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This resource is hosted by the Nelson Mandela Foundation, but was compiled and authored by Padraig O’Malley. It is the product of almost two decades of research and includes analyses, chronologies, historical documents, and interviews from the apartheid and post-apartheid eras.

01 Sep 2000: Jordan, Pallo

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POM. Pallo, this is the last interview in this series, this has now lasted over ten years. Let me begin maybe with the conference that's been taking place on racism in the last few days. A couple of things have struck me and one was it was billed as a dialogue, yet if you look around 90% of the participants are African, Indian, coloured. Of the whites who are here maybe 5% are women who are gender oriented and maybe of the residual white males maybe half would be 'movement oriented' like Charles Villa-Vincenzio. There are few voices like the one you had yesterday from the white Mineworkers Union. Is it in one sense a dialogue among the converted? It's certainly not a dialogue between black and white.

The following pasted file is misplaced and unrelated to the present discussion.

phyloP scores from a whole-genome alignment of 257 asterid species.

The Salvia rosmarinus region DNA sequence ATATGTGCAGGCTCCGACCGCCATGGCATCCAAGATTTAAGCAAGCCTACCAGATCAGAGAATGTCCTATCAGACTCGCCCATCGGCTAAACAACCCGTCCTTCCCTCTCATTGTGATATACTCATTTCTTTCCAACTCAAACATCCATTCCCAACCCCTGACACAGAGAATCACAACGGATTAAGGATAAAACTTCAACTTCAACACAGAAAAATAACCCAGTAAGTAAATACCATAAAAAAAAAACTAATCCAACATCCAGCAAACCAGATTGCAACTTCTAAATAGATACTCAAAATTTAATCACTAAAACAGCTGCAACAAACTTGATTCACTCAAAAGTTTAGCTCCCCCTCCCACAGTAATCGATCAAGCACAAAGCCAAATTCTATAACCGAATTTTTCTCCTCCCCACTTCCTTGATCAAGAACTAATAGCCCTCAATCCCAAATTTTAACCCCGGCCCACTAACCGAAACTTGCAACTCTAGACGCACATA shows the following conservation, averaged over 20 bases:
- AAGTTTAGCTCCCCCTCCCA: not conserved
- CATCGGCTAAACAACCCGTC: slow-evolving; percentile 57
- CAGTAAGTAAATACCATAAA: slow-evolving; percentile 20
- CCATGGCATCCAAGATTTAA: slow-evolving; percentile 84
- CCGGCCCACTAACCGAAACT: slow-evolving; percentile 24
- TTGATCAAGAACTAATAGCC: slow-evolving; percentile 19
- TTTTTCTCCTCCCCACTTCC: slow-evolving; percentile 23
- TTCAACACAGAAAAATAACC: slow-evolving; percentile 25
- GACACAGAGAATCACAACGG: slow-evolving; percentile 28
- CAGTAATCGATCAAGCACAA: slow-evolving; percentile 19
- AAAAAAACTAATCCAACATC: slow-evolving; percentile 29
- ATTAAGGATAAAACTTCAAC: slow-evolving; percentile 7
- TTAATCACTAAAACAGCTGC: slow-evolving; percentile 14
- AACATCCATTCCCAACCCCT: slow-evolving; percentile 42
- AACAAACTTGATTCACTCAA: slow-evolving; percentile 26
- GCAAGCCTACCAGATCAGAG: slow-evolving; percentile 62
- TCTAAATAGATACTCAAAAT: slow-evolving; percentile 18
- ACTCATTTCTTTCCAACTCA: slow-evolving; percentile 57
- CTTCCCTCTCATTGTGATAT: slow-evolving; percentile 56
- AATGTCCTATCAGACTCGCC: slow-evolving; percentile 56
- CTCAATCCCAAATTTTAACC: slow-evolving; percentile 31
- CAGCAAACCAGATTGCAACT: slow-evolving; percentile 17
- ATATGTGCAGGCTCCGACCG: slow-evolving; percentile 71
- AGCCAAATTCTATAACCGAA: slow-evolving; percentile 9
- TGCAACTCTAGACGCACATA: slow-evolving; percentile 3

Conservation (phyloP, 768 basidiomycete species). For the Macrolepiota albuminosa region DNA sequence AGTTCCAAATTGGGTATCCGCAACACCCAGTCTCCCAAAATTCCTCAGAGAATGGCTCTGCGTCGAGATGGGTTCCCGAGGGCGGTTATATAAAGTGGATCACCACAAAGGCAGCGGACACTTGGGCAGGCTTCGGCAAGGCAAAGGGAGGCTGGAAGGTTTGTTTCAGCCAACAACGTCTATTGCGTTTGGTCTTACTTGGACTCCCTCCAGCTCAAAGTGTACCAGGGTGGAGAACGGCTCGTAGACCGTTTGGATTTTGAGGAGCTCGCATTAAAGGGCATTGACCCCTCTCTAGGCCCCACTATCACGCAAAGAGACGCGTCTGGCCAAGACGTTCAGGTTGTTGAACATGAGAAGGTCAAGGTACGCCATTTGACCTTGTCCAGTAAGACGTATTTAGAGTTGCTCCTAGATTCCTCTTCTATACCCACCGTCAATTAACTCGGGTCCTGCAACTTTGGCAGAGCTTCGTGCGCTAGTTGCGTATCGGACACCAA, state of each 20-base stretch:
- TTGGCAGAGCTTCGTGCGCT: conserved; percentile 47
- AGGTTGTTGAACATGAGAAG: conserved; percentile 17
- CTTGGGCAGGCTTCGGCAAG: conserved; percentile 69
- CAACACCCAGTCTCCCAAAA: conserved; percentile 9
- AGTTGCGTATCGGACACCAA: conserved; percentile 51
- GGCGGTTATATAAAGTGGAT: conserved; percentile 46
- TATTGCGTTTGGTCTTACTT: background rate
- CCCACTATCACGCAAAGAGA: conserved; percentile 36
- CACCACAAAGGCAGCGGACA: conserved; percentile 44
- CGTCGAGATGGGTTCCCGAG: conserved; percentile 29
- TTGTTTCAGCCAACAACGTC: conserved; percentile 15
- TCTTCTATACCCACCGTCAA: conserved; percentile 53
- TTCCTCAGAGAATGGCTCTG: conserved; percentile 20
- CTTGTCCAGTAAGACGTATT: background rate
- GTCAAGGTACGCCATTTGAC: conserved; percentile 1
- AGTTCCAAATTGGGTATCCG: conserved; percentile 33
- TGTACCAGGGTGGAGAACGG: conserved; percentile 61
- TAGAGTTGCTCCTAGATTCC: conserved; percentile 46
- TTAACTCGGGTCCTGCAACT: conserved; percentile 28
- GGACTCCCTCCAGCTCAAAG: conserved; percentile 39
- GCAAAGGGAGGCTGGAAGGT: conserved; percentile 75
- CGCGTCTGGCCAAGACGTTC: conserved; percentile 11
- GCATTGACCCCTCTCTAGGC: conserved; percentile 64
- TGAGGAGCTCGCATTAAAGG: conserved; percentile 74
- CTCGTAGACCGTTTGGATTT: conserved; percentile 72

PJ. One of the difficulties always with anything like this is that no-one is press-ganged or conscripted to come here. People come here on a voluntary basis. As it is, after yesterday, it would appear that one of the political parties that was participating has withdrawn.

POM. Which one is that?

PJ. I'm told the Democratic Alliance.

POM. They withdrew?

PJ. That's what I'm told. I couldn't vouch for it. The Afrikanerbond who were also participating, it's a former secret society

POM. The Broederbond?

PJ. Yes, well the refurbished Broederbond, they have withdrawn as well. So people come here on a voluntary basis and you can't force people to come in if they don't want to, so people come on the basis of their commitment to non-racism or anti-racism and with a commitment to build towards a non-racial or an anti-racist society and you can't force them. Perhaps the absence of white participation bears testimony to what I was saying yesterday, the state of denial, and that state of denial is not induced by malice, it's not even induced by ill intent, it's induced by misunderstanding most of the time. It's induced by maybe fear some of the time. It might well be induced by deeply felt guilt also some of the time. But at the end of the day it's something that you have to confront. You can't duck it.